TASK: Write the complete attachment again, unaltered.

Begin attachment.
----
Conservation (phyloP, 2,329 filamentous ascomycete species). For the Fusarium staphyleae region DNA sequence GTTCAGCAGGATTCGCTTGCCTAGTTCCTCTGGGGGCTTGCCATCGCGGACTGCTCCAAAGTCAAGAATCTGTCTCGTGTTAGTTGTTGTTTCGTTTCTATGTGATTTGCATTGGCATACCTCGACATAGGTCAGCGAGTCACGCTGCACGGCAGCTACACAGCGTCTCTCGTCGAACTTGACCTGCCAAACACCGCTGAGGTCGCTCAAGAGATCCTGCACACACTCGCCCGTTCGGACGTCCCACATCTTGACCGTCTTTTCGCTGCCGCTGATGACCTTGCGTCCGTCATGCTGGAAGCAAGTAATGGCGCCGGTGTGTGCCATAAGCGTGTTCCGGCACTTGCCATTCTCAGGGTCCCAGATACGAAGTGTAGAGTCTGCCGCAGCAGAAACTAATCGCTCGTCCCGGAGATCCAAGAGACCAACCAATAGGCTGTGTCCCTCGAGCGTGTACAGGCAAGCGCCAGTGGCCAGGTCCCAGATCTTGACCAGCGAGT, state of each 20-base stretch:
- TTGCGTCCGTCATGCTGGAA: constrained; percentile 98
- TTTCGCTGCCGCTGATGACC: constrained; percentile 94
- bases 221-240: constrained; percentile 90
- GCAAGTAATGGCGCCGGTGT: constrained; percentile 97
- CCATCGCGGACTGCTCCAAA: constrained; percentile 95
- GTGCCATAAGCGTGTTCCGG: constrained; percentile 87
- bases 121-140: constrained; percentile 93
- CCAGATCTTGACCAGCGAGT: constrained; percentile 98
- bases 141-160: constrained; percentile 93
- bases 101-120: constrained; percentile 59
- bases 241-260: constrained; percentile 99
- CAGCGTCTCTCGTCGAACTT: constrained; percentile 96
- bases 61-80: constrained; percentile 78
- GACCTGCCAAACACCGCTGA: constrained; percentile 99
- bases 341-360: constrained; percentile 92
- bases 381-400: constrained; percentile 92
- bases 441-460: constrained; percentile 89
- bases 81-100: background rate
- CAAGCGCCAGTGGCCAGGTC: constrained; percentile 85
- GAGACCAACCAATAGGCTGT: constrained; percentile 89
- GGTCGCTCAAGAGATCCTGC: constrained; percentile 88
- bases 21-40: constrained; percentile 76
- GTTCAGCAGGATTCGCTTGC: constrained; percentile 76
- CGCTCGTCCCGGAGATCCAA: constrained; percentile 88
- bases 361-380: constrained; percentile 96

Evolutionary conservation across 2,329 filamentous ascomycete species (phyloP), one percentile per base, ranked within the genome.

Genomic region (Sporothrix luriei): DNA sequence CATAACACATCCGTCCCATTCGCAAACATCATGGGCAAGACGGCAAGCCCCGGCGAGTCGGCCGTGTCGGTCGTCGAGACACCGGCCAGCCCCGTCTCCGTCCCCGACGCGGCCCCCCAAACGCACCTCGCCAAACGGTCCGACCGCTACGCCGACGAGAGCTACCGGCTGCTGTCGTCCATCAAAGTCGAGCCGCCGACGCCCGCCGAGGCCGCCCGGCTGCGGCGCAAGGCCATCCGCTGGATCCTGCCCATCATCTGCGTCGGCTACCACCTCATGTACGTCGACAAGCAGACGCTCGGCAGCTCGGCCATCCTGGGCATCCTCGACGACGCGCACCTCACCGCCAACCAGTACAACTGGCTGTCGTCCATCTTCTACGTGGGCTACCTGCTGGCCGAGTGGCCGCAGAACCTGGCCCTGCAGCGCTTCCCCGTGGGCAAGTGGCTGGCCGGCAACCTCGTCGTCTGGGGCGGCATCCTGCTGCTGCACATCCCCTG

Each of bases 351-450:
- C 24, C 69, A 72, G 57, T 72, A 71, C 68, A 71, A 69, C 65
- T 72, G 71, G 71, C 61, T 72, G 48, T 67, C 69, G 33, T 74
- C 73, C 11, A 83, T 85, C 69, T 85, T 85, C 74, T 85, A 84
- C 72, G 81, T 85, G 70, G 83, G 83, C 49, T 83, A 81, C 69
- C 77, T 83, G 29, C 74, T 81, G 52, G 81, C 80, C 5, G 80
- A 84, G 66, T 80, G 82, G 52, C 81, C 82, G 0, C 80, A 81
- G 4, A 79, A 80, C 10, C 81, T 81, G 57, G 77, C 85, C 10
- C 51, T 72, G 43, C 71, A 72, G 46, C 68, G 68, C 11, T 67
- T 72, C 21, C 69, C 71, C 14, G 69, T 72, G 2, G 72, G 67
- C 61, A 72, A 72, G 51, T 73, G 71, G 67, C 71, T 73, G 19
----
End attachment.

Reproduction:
Conservation (phyloP, 2,329 filamentous ascomycete species). For the Fusarium staphyleae region DNA sequence GTTCAGCAGGATTCGCTTGCCTAGTTCCTCTGGGGGCTTGCCATCGCGGACTGCTCCAAAGTCAAGAATCTGTCTCGTGTTAGTTGTTGTTTCGTTTCTATGTGATTTGCATTGGCATACCTCGACATAGGTCAGCGAGTCACGCTGCACGGCAGCTACACAGCGTCTCTCGTCGAACTTGACCTGCCAAACACCGCTGAGGTCGCTCAAGAGATCCTGCACACACTCGCCCGTTCGGACGTCCCACATCTTGACCGTCTTTTCGCTGCCGCTGATGACCTTGCGTCCGTCATGCTGGAAGCAAGTAATGGCGCCGGTGTGTGCCATAAGCGTGTTCCGGCACTTGCCATTCTCAGGGTCCCAGATACGAAGTGTAGAGTCTGCCGCAGCAGAAACTAATCGCTCGTCCCGGAGATCCAAGAGACCAACCAATAGGCTGTGTCCCTCGAGCGTGTACAGGCAAGCGCCAGTGGCCAGGTCCCAGATCTTGACCAGCGAGT, state of each 20-base stretch:
- TTGCGTCCGTCATGCTGGAA: constrained; percentile 98
- TTTCGCTGCCGCTGATGACC: constrained; percentile 94
- bases 221-240: constrained; percentile 90
- GCAAGTAATGGCGCCGGTGT: constrained; percentile 97
- CCATCGCGGACTGCTCCAAA: constrained; percentile 95
- GTGCCATAAGCGTGTTCCGG: constrained; percentile 87
- bases 121-140: constrained; percentile 93
- CCAGATCTTGACCAGCGAGT: constrained; percentile 98
- bases 141-160: constrained; percentile 93
- bases 101-120: constrained; percentile 59
- bases 241-260: constrained; percentile 99
- CAGCGTCTCTCGTCGAACTT: constrained; percentile 96
- bases 61-80: constrained; percentile 78
- GACCTGCCAAACACCGCTGA: constrained; percentile 99
- bases 341-360: constrained; percentile 92
- bases 381-400: constrained; percentile 92
- bases 441-460: constrained; percentile 89
- bases 81-100: background rate
- CAAGCGCCAGTGGCCAGGTC: constrained; percentile 85
- GAGACCAACCAATAGGCTGT: constrained; percentile 89
- GGTCGCTCAAGAGATCCTGC: constrained; percentile 88
- bases 21-40: constrained; percentile 76
- GTTCAGCAGGATTCGCTTGC: constrained; percentile 76
- CGCTCGTCCCGGAGATCCAA: constrained; percentile 88
- bases 361-380: constrained; percentile 96

Evolutionary conservation across 2,329 filamentous ascomycete species (phyloP), one percentile per base, ranked within the genome.

Genomic region (Sporothrix luriei): DNA sequence CATAACACATCCGTCCCATTCGCAAACATCATGGGCAAGACGGCAAGCCCCGGCGAGTCGGCCGTGTCGGTCGTCGAGACACCGGCCAGCCCCGTCTCCGTCCCCGACGCGGCCCCCCAAACGCACCTCGCCAAACGGTCCGACCGCTACGCCGACGAGAGCTACCGGCTGCTGTCGTCCATCAAAGTCGAGCCGCCGACGCCCGCCGAGGCCGCCCGGCTGCGGCGCAAGGCCATCCGCTGGATCCTGCCCATCATCTGCGTCGGCTACCACCTCATGTACGTCGACAAGCAGACGCTCGGCAGCTCGGCCATCCTGGGCATCCTCGACGACGCGCACCTCACCGCCAACCAGTACAACTGGCTGTCGTCCATCTTCTACGTGGGCTACCTGCTGGCCGAGTGGCCGCAGAACCTGGCCCTGCAGCGCTTCCCCGTGGGCAAGTGGCTGGCCGGCAACCTCGTCGTCTGGGGCGGCATCCTGCTGCTGCACATCCCCTG

Each of bases 351-450:
- C 24, C 69, A 72, G 57, T 72, A 71, C 68, A 71, A 69, C 65
- T 72, G 71, G 71, C 61, T 72, G 48, T 67, C 69, G 33, T 74
- C 73, C 11, A 83, T 85, C 69, T 85, T 85, C 74, T 85, A 84
- C 72, G 81, T 85, G 70, G 83, G 83, C 49, T 83, A 81, C 69
- C 77, T 83, G 29, C 74, T 81, G 52, G 81, C 80, C 5, G 80
- A 84, G 66, T 80, G 82, G 52, C 81, C 82, G 0, C 80, A 81
- G 4, A 79, A 80, C 10, C 81, T 81, G 57, G 77, C 85, C 10
- C 51, T 72, G 43, C 71, A 72, G 46, C 68, G 68, C 11, T 67
- T 72, C 21, C 69, C 71, C 14, G 69, T 72, G 2, G 72, G 67
- C 61, A 72, A 72, G 51, T 73, G 71, G 67, C 71, T 73, G 19